- Italy and Spain have been particularly hard hit. They were in the epicenter of Europe’s corona crisis which had brutally laid open the deficiencies of the countries’ health systems. Investors have the impression that Italy will never get out of a recession that is by now 12 years old. Formerly known as a high-inflation country with a structurally weak currency, Italy’s consumer prices will now probably be lower than last year. Spain and Greece are similar in this respect. Dividend yields in the three countries are more than 5% and thus extremely high in real terms.
- I feel that the risk aversion vis-à-vis this group of countries is overdone. Non-Europeans often doubt that the euro area, lacking common fiscal policies and a genuine political union, can survive in the long run. But it is very likely that it will: for the countries in the south, leaving the euro would increase their debt service considerably, extend the recession by several years and cause more unemployment.
- Even populist parties are aware of this and have toned down their anti-euro rhetoric. In the north, a collapse of the Italian, Spanish, Greek and possibly the French economies, combined with large currency depreciations, would also be very expensive. Companies would lose their main export market and be forced to write down the substantial value of the assets they hold in these countries. They have agreed, via the EU Commission and the Council, to launch huge aid packages while the ECB has reduced the standards applied to the quality of the collateral; it is printing money and provides indirect support for the weaker euro countries.
- Letting the euro fail is seen as more expensive than increasing money transfers to the south. In the end, the crisis will lead to some further steps in the direction of European unity. Politicians in the 27 member states are aware that problems like climate change, pandemics and security can no longer be solved by (relatively small) nation states.
bonds do well in today’s deflationary environment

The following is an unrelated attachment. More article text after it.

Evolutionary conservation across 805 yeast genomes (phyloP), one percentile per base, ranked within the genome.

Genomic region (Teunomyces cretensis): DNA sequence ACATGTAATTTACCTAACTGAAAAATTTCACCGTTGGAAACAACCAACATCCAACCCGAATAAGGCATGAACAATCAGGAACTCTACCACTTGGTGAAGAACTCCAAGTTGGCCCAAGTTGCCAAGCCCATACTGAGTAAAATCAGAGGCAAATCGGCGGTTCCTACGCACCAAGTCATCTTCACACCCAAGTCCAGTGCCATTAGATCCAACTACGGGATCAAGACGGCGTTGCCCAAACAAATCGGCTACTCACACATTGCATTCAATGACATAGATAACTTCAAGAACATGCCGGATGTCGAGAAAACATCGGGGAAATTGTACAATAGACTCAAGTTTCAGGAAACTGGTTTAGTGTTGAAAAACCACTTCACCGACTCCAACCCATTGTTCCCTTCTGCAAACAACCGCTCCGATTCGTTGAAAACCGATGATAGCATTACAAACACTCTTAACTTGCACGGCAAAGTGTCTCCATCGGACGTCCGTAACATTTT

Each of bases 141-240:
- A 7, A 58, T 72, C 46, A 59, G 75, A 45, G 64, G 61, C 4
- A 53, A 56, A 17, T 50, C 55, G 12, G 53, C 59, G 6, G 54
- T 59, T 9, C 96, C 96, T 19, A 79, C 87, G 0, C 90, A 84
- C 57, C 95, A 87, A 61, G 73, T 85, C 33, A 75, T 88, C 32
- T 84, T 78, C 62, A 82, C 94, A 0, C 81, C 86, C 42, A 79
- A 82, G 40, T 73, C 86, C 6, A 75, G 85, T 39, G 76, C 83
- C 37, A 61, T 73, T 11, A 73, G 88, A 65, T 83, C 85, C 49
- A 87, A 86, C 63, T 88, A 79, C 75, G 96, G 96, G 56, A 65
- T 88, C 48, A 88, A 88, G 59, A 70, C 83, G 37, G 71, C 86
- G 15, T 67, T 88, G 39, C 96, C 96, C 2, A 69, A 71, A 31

- Government bonds will continue to be a good hedge in mixed portfolios. Their main drivers are expectations about inflation and exchange rates plus the ratings outlook. As the recession might morph into a depression, deflation could once again become a serious risk. No matter how much money is put into circulation, what matters most for wages and consumer, producer or commodity price inflation is the rate of capacity utilization. The lower it is the harder it is to raise prices. Put differently, if potential supply exceeds the demand for products by a large margin, pricing power disappears. Never is there more competition than at times with lots of idle resources. This is the case today. The recent IMF inflation forecasts in the following table are therefore probably too high.
- Investors may wonder why US Treasury yields are presently about 120 basis points higher than German Bunds in the 10-year range. Doesn’t this imply that the dollar will depreciate for ten years by an average of 1.2% against the euro? The dollar is supposed to be today’s safe haven, but then it’s not – because markets seem to bet on its depreciation. On the basis of 10-year breakeven rates, ie, expected average inflation for ten years, the difference is actually smaller: 59 basis points – 1.08% in the US, 0.49% in Germany.